Eat Citrus Fruits After Breakfast Too

Citrus fruits
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The most popular way to eat citrus fruits, like oranges and grapefruits, is in a glass -- as juice, especially at breakfast. It seems that the association of orange juice and grapefruit juice as breakfast foods is so strong that people don't think about eating them the rest of the day. That's a shame because citrus fruits are relatively inexpensive, nutritious and available year-round. 

Citrus fruits are rich in vitamin C, phytochemicals, and fiber.

The most popular citrus fruit is the orange, usually served as orange juice in the morning. Lemons, limes, and grapefruits are very low in calories. Oranges, tangelos, and tangerines have a few more calories, but they're still not high in calories. 

Citrus fruits vary in their amount of sourness. Lemons and limes are very sour, so it's difficult to eat them by themselves. Grapefruits aren't quite as sour, but it's common to serve grapefruits with a bit of sugar. Oranges and tangerines are very sweet.

Selecting, Storing, and Preparing Citrus Fruit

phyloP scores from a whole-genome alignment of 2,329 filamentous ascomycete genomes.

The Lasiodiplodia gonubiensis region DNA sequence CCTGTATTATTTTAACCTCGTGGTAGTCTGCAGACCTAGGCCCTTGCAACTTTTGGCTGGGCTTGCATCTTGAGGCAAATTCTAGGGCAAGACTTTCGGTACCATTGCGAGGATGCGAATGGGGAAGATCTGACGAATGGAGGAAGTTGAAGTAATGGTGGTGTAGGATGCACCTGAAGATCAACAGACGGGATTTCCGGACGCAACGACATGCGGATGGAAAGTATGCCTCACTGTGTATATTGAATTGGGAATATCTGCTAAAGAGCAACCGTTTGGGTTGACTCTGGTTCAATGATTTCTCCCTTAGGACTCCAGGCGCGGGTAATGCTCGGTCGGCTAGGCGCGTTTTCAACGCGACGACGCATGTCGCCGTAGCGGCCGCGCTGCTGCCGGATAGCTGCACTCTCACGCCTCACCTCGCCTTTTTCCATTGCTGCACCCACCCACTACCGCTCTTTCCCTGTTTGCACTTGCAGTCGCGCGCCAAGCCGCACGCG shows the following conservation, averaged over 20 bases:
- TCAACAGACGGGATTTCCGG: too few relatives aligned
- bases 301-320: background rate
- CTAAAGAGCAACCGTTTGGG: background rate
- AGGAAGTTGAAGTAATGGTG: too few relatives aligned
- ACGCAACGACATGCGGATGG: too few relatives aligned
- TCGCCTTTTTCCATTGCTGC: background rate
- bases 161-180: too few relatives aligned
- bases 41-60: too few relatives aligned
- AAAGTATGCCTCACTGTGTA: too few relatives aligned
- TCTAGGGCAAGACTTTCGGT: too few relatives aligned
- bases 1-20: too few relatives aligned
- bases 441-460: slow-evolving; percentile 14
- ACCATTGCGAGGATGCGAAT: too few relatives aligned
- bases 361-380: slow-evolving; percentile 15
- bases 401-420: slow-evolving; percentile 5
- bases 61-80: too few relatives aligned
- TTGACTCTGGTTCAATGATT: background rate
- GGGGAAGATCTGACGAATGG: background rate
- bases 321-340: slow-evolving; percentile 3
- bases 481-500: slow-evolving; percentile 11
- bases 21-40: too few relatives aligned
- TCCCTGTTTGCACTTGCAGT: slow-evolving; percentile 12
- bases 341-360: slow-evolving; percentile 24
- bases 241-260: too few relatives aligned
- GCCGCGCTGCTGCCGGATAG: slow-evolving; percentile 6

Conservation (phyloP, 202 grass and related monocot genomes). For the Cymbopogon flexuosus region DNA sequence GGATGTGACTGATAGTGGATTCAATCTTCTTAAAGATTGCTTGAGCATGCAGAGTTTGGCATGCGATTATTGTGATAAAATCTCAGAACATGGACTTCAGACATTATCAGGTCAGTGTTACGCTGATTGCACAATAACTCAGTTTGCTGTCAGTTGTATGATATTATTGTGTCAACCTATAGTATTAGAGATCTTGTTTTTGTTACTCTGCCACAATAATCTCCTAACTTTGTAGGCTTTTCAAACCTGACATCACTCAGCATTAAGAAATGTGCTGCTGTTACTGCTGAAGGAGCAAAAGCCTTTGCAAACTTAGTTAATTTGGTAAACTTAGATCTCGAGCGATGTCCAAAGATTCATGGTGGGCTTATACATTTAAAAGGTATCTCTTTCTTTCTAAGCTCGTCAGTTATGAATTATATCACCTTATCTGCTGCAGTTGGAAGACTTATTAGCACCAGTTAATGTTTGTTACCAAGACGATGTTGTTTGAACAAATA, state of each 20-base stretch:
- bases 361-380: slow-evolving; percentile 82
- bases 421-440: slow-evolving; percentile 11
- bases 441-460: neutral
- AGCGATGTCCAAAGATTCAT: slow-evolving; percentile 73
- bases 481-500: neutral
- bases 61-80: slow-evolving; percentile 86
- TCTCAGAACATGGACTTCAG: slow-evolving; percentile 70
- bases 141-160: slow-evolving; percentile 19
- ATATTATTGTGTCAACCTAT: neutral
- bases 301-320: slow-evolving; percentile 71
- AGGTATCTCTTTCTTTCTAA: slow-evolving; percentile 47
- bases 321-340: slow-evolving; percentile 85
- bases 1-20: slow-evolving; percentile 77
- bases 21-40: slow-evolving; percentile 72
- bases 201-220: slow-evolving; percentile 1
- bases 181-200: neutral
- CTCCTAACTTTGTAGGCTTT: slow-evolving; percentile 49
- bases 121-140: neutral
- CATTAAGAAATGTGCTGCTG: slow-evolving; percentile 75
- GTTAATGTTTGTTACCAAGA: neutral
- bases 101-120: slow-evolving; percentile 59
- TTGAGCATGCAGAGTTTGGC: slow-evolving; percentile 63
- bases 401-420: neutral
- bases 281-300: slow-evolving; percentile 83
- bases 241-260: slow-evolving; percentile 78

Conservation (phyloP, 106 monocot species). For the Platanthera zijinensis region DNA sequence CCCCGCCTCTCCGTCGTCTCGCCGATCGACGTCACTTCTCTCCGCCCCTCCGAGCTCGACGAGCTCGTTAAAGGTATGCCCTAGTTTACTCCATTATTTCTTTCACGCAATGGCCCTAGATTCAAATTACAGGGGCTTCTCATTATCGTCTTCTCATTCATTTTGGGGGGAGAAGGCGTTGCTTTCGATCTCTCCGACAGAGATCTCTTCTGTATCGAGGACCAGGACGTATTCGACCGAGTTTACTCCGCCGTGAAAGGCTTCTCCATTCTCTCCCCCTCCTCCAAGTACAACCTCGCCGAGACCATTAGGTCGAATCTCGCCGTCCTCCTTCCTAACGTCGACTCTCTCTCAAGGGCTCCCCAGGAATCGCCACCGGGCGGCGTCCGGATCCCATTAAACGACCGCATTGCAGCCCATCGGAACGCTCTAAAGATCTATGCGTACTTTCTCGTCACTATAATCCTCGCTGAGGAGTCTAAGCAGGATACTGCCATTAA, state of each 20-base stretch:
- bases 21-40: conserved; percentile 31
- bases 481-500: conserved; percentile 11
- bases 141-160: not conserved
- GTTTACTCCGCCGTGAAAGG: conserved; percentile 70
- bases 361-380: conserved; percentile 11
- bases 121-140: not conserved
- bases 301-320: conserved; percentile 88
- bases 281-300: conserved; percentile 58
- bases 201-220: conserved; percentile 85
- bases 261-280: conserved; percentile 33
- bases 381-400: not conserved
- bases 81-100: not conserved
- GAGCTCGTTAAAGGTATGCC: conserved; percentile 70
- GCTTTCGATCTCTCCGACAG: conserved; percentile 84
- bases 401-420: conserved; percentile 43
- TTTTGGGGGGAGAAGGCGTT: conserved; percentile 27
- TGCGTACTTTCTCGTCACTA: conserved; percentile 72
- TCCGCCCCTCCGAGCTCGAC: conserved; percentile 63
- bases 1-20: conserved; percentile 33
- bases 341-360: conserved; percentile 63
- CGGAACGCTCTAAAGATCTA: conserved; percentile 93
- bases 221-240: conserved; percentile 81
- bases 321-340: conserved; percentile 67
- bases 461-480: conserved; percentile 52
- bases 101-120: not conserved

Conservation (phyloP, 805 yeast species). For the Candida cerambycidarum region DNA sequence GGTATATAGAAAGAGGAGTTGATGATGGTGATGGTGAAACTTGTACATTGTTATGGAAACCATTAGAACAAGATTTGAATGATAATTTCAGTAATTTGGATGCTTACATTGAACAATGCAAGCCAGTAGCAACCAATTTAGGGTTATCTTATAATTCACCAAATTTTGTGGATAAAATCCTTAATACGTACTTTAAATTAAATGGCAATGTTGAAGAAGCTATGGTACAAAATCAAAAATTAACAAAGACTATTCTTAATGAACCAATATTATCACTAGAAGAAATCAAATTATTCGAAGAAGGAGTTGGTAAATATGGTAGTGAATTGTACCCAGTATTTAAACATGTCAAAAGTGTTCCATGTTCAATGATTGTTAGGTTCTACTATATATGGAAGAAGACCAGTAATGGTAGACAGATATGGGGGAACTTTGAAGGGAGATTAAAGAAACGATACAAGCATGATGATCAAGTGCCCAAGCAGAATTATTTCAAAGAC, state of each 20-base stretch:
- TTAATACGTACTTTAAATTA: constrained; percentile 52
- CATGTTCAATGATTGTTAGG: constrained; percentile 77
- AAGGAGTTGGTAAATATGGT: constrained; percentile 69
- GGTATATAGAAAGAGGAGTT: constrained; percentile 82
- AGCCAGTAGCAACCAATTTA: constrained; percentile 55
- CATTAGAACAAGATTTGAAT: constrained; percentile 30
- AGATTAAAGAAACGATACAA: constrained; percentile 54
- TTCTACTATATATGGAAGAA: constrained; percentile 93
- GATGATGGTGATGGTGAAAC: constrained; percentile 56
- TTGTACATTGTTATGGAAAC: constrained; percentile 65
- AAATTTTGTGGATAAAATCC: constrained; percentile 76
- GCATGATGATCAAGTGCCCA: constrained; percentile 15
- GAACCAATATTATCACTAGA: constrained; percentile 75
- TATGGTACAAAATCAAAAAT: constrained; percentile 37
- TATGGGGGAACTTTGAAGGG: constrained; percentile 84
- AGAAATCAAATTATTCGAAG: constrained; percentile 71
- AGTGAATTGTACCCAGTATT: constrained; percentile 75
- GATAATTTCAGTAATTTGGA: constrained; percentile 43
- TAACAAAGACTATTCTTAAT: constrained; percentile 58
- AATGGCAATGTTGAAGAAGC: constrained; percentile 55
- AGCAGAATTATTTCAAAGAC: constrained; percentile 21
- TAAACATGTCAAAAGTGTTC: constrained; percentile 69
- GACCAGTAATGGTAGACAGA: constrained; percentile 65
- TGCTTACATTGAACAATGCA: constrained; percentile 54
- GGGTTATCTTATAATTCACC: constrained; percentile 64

Citrus fruits should be firm and feel slightly heavy for their size when you pick them up. Choose fruits that aren't blemished and have intact peels.

Most citrus is easy to store because you can keep them at room temperature as long as the skins are intact. Once they're peeled or sliced, the flesh should be stored in the refrigerator. Eat them within 3 to 4 days.

Peel your oranges and separate the sections. Grapefruit can also be prepared this way, but they may need some added sugar or another sweetener. You can also use oranges and grapefruit in recipes, or serve the juice as a beverage. Note that when you buy grapefruit juice, it usually has added sugars - read the ingredients list to see what it contains.

Great Ideas for Citrus Fruits

Most people need to increase their intakes of fruits and vegetables, so eating oranges a few days per week is an excellent way to meet that need. Here are some tips for getting more oranges into your healthy diet:

  • Keep seedless oranges in a fruit bowl (up to 4 or 5 days with the peels intact) for easy grab-and-go snacks.
  • Sprinkle brown sugar on top of grapefruit slices and broil them in the oven
  • Tangerines and clementines are perfect for kids because they're easy to peel and very sweet.
  • Place orange slices in a small plastic container and pack with the rest of a bagged lunch.
  • Peel an orange, slice the sections in half and add them to a fresh salad.
  • Add slices of lemon or lime to sparkling or plain water.
  • Make vitamin-rich frozen snacks by freezing orange juice in molds or small paper cups with wooden sticks.

Source:

USDA National Nutrient Database for Standard Reference (Release 28, released September 2015, slightly revised May 2016)

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